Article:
Never Take Your Bird to the Vatican

I have a bird, Little Ahab, a slightly disabled dove, and my darling. He gazes upon me even now, with one dear beady eye, from a favorite roost atop an eight foot triptych. This bird trusts me (most of the time). Like most domestic birds, he would meet a tragic end, swift or slow, were he to escape outdoors. I have nightmares about him lost, hobbling the gutters, the dim image of his seed, pellet, salad, and treat dishes fading in his tiny, starving brain...

In a recent dream, I found myself inexplicably wandering St. Peter’s Basilica, clutching my squirming birdie in my hands. St. Peter’s: that’s one big place.  I was last there with some hundred and eighty Sisters of Christian Charity, for the Beatification of Mother Pauline Von Mallinckrodt (whose portrait I had done). You can lose 180 nuns in St. Peter's, and their substantial relatives too, never mind one tiny bird.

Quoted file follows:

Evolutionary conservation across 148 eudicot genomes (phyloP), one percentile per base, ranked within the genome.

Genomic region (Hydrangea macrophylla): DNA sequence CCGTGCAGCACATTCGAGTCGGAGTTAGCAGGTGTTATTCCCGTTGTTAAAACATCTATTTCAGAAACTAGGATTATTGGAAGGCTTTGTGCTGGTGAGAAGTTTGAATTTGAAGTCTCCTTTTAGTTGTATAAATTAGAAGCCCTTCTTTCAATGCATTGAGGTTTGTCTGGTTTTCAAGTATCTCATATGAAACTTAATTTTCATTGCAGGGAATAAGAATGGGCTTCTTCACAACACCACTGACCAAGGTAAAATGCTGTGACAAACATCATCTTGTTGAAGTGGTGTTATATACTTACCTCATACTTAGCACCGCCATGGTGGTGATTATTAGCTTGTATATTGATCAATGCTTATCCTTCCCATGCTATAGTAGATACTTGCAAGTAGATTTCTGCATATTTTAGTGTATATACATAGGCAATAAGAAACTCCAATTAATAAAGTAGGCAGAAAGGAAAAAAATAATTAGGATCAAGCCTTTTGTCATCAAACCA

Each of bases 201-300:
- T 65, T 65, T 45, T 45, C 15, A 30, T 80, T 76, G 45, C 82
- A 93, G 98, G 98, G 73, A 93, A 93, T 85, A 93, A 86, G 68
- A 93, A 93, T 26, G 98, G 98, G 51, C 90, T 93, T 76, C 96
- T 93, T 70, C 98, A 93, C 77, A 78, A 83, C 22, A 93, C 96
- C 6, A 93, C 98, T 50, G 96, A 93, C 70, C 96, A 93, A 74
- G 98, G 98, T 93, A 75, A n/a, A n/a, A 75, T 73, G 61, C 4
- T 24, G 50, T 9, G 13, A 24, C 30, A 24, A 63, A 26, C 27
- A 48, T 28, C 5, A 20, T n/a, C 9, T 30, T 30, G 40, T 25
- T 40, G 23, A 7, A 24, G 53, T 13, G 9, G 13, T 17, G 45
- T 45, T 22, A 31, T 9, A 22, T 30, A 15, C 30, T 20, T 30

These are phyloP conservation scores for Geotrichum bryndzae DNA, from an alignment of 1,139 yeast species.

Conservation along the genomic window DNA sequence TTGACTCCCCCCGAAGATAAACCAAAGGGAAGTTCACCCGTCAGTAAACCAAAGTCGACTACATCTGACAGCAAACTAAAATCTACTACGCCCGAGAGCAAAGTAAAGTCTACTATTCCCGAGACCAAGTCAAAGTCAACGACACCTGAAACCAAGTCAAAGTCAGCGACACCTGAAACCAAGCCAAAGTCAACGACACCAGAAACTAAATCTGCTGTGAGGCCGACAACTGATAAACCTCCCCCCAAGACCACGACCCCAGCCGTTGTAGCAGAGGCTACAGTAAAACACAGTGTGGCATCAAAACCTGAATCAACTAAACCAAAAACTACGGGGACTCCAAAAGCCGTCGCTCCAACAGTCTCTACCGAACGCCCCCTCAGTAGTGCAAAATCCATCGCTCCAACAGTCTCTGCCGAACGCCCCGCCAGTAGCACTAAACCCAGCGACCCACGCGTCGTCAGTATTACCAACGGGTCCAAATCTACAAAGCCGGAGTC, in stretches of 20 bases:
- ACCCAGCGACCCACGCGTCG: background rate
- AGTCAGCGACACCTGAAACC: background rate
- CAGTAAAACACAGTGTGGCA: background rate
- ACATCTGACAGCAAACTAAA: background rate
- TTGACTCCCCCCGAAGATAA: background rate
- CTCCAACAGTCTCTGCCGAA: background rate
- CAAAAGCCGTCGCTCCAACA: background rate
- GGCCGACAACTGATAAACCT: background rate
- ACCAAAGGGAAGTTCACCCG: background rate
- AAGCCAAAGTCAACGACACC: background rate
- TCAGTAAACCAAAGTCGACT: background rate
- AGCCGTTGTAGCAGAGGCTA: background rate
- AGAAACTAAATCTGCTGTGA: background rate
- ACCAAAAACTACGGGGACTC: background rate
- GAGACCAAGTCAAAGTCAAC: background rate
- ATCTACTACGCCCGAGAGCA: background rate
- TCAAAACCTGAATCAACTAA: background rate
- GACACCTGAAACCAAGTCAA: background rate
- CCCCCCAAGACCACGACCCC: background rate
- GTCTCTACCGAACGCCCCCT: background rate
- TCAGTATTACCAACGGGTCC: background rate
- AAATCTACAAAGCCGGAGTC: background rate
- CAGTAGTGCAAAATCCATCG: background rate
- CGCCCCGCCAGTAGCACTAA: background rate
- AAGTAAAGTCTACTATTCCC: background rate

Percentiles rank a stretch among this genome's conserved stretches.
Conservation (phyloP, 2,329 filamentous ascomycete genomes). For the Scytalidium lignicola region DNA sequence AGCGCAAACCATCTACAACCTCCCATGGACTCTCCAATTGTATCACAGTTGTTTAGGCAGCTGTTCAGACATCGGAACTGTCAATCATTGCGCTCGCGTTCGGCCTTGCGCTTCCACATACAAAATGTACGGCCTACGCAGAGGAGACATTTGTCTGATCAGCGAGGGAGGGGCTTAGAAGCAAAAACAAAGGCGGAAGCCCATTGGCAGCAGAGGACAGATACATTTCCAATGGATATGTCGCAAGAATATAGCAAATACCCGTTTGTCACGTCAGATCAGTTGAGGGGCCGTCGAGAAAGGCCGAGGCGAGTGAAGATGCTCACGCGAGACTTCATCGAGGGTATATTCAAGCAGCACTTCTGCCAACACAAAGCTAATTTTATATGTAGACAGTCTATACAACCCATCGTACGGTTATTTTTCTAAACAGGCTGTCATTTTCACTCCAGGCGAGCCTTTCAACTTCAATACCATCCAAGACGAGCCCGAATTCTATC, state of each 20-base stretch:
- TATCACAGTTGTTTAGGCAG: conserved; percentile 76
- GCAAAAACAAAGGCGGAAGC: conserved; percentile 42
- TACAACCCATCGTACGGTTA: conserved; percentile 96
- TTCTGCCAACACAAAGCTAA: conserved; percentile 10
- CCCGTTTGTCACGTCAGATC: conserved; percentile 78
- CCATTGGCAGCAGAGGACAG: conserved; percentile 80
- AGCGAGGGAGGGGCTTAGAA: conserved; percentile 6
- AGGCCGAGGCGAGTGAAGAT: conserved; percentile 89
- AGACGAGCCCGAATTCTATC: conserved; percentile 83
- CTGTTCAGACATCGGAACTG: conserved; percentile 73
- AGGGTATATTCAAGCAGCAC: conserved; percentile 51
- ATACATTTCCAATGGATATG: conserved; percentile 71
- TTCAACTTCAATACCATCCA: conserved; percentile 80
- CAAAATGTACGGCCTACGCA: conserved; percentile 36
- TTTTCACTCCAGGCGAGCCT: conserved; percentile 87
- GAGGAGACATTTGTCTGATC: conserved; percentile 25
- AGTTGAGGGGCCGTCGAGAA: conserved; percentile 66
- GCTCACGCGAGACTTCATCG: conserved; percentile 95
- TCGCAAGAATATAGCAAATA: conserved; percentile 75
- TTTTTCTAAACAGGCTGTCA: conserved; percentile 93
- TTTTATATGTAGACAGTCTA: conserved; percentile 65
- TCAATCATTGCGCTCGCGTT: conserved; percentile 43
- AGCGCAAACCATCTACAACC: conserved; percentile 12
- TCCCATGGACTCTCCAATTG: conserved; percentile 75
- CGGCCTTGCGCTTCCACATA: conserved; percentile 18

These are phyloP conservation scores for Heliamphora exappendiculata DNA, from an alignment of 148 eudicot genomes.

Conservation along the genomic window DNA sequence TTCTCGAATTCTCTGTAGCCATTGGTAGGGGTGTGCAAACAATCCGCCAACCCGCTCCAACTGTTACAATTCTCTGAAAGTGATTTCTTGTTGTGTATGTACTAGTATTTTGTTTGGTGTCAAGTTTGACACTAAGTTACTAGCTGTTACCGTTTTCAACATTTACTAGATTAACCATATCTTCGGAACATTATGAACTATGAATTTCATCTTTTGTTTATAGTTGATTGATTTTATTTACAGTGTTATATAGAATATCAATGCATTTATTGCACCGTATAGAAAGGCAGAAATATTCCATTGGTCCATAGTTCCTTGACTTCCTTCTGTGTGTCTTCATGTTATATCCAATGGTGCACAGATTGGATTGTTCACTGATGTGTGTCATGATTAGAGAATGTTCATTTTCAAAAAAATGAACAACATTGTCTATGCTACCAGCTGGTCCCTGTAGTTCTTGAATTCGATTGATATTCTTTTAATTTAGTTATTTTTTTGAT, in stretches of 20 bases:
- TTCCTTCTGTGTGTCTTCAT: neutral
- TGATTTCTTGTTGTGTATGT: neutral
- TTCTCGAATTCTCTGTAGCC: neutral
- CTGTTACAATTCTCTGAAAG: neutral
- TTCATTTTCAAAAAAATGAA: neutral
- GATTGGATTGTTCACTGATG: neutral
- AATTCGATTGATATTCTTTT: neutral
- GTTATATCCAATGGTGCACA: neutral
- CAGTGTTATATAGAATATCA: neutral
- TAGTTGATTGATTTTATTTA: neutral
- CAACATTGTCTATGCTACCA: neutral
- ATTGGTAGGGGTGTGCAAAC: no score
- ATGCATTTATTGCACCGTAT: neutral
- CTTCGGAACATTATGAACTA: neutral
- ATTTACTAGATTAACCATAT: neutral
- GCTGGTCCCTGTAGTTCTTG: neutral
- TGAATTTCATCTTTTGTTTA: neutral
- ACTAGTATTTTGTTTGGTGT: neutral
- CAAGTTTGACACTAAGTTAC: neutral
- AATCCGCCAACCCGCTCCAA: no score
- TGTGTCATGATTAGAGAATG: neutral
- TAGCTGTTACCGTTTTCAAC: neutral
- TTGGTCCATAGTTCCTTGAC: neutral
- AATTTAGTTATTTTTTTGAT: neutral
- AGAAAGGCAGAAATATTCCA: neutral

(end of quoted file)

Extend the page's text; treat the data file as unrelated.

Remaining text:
Throughout the dream I traipsed that vast and intricate marble edifice, Little Ahab wriggling ever more energetically. I realized his escape in St. Peter’s would be as bad or worse than escape in Rhode Island. They’re almost the same size. I’d have to remain in St. Peter’s permanently, for the rest of my life, leaving food for my bird.  Doves have been known to live near 30 years. If fed properly.

Would the great rotunda be the place to sprinkle his dinner? Would he see me, and come? Or would he starve, and, unbeknownst to me, drop behind the great Bernini altarpiece, leaving me to scatter futile Mazuri Small Bird Maintenance Diet near the Pieta until my own demise, years hence...

Like I said, never take your bird to the Vatican.

Below, a detail from my portrait of Mother Pauline, which was full figure and somewhat larger than life. I worked from one photograph; the only one taken of her before her death in 1881.  She had a wonderful face, and a kind heart:


This painting was sent to Milan, as a pattern for a mosaic. There, sadly, it was stolen by a disgruntled liturgical arts company employee, and never seen again.  I also did a large sculpture of Mother Pauline with a child, in plasticine (which weighed near 400 lbs. -- see Liturgical Work gallery). Traveling to Rome and Germany with sisters from the order Mother Pauline founded was wholly fascinating...

But, anon.